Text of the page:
For my test, I will send email to testuser from testuser.

You can either check the inbox of demouser, or more simply check logs inside /var/log/exim4/mainlog

Ok, all looks good, now lets try sending to external source like gmail (replace the xxxx with your real email).

Now the good and the bad part, the email arrived, but it ended most probably in spam folder because technically this is a “rogue” system with unknown domain and no basic signatures in the email headers.

Step 8-9: First problem with PAM not enabled in courier

As immediate step after my emails got working was that Thunderbird was unable to connect to the courier with IMAPS (with TLS enabled) despite the basic certificates existed from the installation (during apt-get install a default set was generated).

To verify what is going one, this is the best test to see the problem, we will use SWAKS to troubleshoot like this:

As you noticed, the TLS layer is there successfully, the problem is more with the authentication not working.

  1. Add these lines to /etc/exim4/exim4.conf.template
  2. Install SASLAUTH daemon that will do the authentication for us against local unix usernames.
    NOTE: If you want some other method of authentication, check the exim4 wiki.
  3. Edit /etc/default/saslauthd to enable saslauth with this line change:
  4. Restart the SASLAUTH daemon:
  5. Add exim to sasl group
  6.  Inside /etc/exim4/exim4.conf.template uncomment these lines to enable PAM authentication (in the below all lines below and including the “plain_saslauthd_server”):
  7.  Do a restart of both exim4 and saslauth

VERIFICATION is again with swaks the same command, but now you should get this (note “235 Authentication succeeded” below):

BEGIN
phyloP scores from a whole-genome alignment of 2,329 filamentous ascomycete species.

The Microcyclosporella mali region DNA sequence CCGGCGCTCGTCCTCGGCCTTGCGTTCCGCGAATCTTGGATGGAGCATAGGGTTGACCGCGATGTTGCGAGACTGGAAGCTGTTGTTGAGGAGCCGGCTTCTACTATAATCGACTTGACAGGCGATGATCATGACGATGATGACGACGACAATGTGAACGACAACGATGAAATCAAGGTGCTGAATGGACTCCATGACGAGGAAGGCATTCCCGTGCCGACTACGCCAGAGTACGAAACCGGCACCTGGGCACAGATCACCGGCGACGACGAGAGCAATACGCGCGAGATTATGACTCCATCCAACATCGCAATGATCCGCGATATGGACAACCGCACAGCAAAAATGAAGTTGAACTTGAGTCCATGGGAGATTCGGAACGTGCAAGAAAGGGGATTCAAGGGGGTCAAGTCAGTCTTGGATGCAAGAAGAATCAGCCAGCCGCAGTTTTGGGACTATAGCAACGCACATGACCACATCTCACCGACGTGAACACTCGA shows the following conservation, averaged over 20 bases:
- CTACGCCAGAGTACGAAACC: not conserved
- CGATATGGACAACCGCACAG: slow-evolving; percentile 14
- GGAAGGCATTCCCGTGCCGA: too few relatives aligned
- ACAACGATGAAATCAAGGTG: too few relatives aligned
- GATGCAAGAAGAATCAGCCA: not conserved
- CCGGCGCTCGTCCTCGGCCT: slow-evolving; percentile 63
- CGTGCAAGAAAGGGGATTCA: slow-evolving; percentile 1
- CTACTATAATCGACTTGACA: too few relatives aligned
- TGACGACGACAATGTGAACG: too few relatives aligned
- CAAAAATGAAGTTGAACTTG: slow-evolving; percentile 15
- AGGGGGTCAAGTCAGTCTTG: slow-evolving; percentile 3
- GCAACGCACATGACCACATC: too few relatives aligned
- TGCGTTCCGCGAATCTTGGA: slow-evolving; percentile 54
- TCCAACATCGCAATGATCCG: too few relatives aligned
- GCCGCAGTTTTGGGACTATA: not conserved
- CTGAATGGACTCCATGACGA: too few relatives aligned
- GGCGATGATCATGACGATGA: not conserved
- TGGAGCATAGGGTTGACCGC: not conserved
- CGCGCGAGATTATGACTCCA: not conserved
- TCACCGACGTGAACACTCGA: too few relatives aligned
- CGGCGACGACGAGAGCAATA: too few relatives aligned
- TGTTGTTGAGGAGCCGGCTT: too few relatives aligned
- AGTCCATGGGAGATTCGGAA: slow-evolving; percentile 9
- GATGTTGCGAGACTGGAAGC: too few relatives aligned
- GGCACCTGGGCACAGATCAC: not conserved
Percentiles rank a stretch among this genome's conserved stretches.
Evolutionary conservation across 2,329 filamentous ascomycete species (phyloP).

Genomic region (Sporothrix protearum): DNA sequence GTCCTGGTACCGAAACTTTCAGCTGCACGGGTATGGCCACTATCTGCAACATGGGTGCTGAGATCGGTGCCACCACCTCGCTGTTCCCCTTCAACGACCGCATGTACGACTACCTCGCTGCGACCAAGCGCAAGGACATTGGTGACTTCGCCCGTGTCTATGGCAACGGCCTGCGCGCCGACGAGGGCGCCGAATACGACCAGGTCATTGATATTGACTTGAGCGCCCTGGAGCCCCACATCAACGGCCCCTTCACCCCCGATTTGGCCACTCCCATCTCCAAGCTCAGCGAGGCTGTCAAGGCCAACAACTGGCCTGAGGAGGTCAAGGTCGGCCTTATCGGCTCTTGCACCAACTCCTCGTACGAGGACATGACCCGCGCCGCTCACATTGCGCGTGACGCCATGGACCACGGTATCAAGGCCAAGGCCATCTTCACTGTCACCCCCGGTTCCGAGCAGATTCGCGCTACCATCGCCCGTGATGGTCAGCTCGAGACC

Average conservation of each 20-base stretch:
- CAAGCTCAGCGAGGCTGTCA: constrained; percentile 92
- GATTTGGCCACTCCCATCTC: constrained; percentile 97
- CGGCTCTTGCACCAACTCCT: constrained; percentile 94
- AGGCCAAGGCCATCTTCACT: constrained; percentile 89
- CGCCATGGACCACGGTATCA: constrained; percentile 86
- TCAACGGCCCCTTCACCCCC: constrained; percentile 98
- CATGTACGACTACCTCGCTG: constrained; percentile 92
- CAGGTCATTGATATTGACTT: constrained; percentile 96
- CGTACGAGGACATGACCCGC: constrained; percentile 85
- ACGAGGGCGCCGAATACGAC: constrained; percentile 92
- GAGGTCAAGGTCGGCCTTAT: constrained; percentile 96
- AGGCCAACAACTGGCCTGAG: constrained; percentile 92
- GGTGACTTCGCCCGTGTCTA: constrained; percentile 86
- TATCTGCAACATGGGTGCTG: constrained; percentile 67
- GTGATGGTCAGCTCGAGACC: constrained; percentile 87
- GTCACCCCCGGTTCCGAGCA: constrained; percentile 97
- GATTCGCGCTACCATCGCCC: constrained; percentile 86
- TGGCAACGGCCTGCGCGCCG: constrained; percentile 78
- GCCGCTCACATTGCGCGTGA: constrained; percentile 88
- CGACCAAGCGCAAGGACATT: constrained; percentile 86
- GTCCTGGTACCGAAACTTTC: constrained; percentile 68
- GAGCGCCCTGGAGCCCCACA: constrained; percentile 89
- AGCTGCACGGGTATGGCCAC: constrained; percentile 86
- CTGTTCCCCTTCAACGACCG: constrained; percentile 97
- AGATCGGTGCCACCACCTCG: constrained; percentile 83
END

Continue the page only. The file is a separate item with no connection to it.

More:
Step 10: Configure courier for IMAP

You want this because it is most useful for your smartphone access that is definitely supporting mainly IMAP. Just follow these basic commands:

Step 11: Test access with email client (e.g. Thunderbird)

I am personally using Thunderbird for a long time now, but if you have a different preferred client, please feel free to try using it (including smartphone mail clients that support IMAP protocol). These are my Thunderbird settings that worked for this example configuration.

Thunderbird wizard adding new email account and manually configured IMAP and SMTP parameters

Thunderbird wizard adding new email account and manually configured IMAP and SMTP parameters

NOTE: Since we are using self-signed certificates here, you are definitely going to get warnings from Thunderbird (or other clients) that the certificates are not officially trusted. If you are doing this for a real company, please go and purchase a real certificates from certification authorities (e.g. verisign…)

Thunderbird self-signed certificate warning

Thunderbird self-signed certificate warning

If your connection with any client was successful, please try writing a quick email to yourself, for example this is how it looked in my system in Thunderbird.

Thunderbird email loop test

Thunderbird email loop test

Or here is the raw message code:

 Step 12: Testing towards gmail or other external system

Now simply use Thunderbird, or other client and send an email to external systems, but the point he is that there is a random chance (for example I expect ~50% chance with gmail) that your email will end in spam folder on the destination.

HINT: To check if your email left your system, check all the mail logs in the /var/log/mail*

Step 13: Making the email system appear as a valid domain owner for passing spam filters